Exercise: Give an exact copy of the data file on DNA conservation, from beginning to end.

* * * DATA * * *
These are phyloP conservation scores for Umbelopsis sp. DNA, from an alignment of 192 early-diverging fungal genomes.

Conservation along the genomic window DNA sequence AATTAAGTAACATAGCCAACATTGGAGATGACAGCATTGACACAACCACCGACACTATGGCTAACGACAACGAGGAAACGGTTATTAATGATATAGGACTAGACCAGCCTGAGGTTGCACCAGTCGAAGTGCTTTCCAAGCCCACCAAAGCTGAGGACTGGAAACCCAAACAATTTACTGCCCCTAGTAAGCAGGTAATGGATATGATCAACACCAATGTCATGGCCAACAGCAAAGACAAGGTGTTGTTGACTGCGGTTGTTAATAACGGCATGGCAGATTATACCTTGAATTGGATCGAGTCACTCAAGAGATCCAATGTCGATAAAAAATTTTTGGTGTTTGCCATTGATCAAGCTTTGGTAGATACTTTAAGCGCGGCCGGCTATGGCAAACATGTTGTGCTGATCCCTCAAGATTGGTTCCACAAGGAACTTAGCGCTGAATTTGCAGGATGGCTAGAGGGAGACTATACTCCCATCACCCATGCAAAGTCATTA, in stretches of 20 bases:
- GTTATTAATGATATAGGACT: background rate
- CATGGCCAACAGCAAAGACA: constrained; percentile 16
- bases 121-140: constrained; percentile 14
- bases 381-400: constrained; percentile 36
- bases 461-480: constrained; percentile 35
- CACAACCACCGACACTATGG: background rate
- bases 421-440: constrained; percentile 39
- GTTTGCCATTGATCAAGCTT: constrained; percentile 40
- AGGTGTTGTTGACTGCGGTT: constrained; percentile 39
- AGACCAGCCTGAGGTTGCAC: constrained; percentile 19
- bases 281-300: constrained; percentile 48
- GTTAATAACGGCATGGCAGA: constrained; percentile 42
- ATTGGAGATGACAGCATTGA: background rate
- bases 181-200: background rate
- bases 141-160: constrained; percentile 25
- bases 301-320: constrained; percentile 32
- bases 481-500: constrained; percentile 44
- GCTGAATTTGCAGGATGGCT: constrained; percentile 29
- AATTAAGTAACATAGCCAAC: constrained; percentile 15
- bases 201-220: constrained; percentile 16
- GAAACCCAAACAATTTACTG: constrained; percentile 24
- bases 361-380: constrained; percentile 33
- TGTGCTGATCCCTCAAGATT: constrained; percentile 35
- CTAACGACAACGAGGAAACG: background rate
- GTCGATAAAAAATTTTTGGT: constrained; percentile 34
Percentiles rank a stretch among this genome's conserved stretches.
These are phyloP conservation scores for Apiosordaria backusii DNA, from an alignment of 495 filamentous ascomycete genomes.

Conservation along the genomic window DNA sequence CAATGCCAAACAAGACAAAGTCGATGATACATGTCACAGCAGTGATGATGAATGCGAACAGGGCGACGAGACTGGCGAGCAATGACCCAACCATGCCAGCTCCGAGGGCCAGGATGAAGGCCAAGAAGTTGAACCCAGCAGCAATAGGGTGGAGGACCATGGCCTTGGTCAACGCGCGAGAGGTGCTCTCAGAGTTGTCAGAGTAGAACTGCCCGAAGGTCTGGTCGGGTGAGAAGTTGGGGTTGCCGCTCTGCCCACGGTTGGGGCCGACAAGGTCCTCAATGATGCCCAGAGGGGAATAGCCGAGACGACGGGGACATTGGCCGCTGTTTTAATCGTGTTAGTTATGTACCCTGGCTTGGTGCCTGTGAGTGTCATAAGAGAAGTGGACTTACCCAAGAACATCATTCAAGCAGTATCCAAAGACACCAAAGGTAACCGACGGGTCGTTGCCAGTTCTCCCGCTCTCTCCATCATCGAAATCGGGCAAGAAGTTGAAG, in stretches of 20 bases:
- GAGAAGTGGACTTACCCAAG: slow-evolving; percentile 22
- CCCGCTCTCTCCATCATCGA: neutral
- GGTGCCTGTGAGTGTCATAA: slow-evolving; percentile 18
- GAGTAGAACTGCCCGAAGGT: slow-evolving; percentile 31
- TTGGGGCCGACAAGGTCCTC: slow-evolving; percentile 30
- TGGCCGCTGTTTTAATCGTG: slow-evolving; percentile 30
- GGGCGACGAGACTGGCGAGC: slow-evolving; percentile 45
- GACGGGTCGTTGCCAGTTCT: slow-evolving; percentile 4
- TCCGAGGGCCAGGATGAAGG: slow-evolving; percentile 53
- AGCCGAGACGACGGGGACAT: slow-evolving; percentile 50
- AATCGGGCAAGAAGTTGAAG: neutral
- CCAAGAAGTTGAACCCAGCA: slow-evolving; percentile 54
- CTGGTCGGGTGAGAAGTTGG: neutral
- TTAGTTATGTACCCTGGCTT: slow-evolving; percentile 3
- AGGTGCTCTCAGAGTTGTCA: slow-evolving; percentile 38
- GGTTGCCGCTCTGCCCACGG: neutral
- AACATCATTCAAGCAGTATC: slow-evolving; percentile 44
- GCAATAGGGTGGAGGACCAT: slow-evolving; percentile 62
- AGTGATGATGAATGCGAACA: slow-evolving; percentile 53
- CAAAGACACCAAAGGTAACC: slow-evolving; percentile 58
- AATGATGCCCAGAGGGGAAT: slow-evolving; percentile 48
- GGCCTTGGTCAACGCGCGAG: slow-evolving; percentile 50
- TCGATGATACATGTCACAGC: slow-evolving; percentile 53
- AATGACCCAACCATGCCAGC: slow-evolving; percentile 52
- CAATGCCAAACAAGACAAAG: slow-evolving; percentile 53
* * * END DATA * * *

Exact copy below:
These are phyloP conservation scores for Umbelopsis sp. DNA, from an alignment of 192 early-diverging fungal genomes.

Conservation along the genomic window DNA sequence AATTAAGTAACATAGCCAACATTGGAGATGACAGCATTGACACAACCACCGACACTATGGCTAACGACAACGAGGAAACGGTTATTAATGATATAGGACTAGACCAGCCTGAGGTTGCACCAGTCGAAGTGCTTTCCAAGCCCACCAAAGCTGAGGACTGGAAACCCAAACAATTTACTGCCCCTAGTAAGCAGGTAATGGATATGATCAACACCAATGTCATGGCCAACAGCAAAGACAAGGTGTTGTTGACTGCGGTTGTTAATAACGGCATGGCAGATTATACCTTGAATTGGATCGAGTCACTCAAGAGATCCAATGTCGATAAAAAATTTTTGGTGTTTGCCATTGATCAAGCTTTGGTAGATACTTTAAGCGCGGCCGGCTATGGCAAACATGTTGTGCTGATCCCTCAAGATTGGTTCCACAAGGAACTTAGCGCTGAATTTGCAGGATGGCTAGAGGGAGACTATACTCCCATCACCCATGCAAAGTCATTA, in stretches of 20 bases:
- GTTATTAATGATATAGGACT: background rate
- CATGGCCAACAGCAAAGACA: constrained; percentile 16
- bases 121-140: constrained; percentile 14
- bases 381-400: constrained; percentile 36
- bases 461-480: constrained; percentile 35
- CACAACCACCGACACTATGG: background rate
- bases 421-440: constrained; percentile 39
- GTTTGCCATTGATCAAGCTT: constrained; percentile 40
- AGGTGTTGTTGACTGCGGTT: constrained; percentile 39
- AGACCAGCCTGAGGTTGCAC: constrained; percentile 19
- bases 281-300: constrained; percentile 48
- GTTAATAACGGCATGGCAGA: constrained; percentile 42
- ATTGGAGATGACAGCATTGA: background rate
- bases 181-200: background rate
- bases 141-160: constrained; percentile 25
- bases 301-320: constrained; percentile 32
- bases 481-500: constrained; percentile 44
- GCTGAATTTGCAGGATGGCT: constrained; percentile 29
- AATTAAGTAACATAGCCAAC: constrained; percentile 15
- bases 201-220: constrained; percentile 16
- GAAACCCAAACAATTTACTG: constrained; percentile 24
- bases 361-380: constrained; percentile 33
- TGTGCTGATCCCTCAAGATT: constrained; percentile 35
- CTAACGACAACGAGGAAACG: background rate
- GTCGATAAAAAATTTTTGGT: constrained; percentile 34
Percentiles rank a stretch among this genome's conserved stretches.
These are phyloP conservation scores for Apiosordaria backusii DNA, from an alignment of 495 filamentous ascomycete genomes.

Conservation along the genomic window DNA sequence CAATGCCAAACAAGACAAAGTCGATGATACATGTCACAGCAGTGATGATGAATGCGAACAGGGCGACGAGACTGGCGAGCAATGACCCAACCATGCCAGCTCCGAGGGCCAGGATGAAGGCCAAGAAGTTGAACCCAGCAGCAATAGGGTGGAGGACCATGGCCTTGGTCAACGCGCGAGAGGTGCTCTCAGAGTTGTCAGAGTAGAACTGCCCGAAGGTCTGGTCGGGTGAGAAGTTGGGGTTGCCGCTCTGCCCACGGTTGGGGCCGACAAGGTCCTCAATGATGCCCAGAGGGGAATAGCCGAGACGACGGGGACATTGGCCGCTGTTTTAATCGTGTTAGTTATGTACCCTGGCTTGGTGCCTGTGAGTGTCATAAGAGAAGTGGACTTACCCAAGAACATCATTCAAGCAGTATCCAAAGACACCAAAGGTAACCGACGGGTCGTTGCCAGTTCTCCCGCTCTCTCCATCATCGAAATCGGGCAAGAAGTTGAAG, in stretches of 20 bases:
- GAGAAGTGGACTTACCCAAG: slow-evolving; percentile 22
- CCCGCTCTCTCCATCATCGA: neutral
- GGTGCCTGTGAGTGTCATAA: slow-evolving; percentile 18
- GAGTAGAACTGCCCGAAGGT: slow-evolving; percentile 31
- TTGGGGCCGACAAGGTCCTC: slow-evolving; percentile 30
- TGGCCGCTGTTTTAATCGTG: slow-evolving; percentile 30
- GGGCGACGAGACTGGCGAGC: slow-evolving; percentile 45
- GACGGGTCGTTGCCAGTTCT: slow-evolving; percentile 4
- TCCGAGGGCCAGGATGAAGG: slow-evolving; percentile 53
- AGCCGAGACGACGGGGACAT: slow-evolving; percentile 50
- AATCGGGCAAGAAGTTGAAG: neutral
- CCAAGAAGTTGAACCCAGCA: slow-evolving; percentile 54
- CTGGTCGGGTGAGAAGTTGG: neutral
- TTAGTTATGTACCCTGGCTT: slow-evolving; percentile 3
- AGGTGCTCTCAGAGTTGTCA: slow-evolving; percentile 38
- GGTTGCCGCTCTGCCCACGG: neutral
- AACATCATTCAAGCAGTATC: slow-evolving; percentile 44
- GCAATAGGGTGGAGGACCAT: slow-evolving; percentile 62
- AGTGATGATGAATGCGAACA: slow-evolving; percentile 53
- CAAAGACACCAAAGGTAACC: slow-evolving; percentile 58
- AATGATGCCCAGAGGGGAAT: slow-evolving; percentile 48
- GGCCTTGGTCAACGCGCGAG: slow-evolving; percentile 50
- TCGATGATACATGTCACAGC: slow-evolving; percentile 53
- AATGACCCAACCATGCCAGC: slow-evolving; percentile 52
- CAATGCCAAACAAGACAAAG: slow-evolving; percentile 53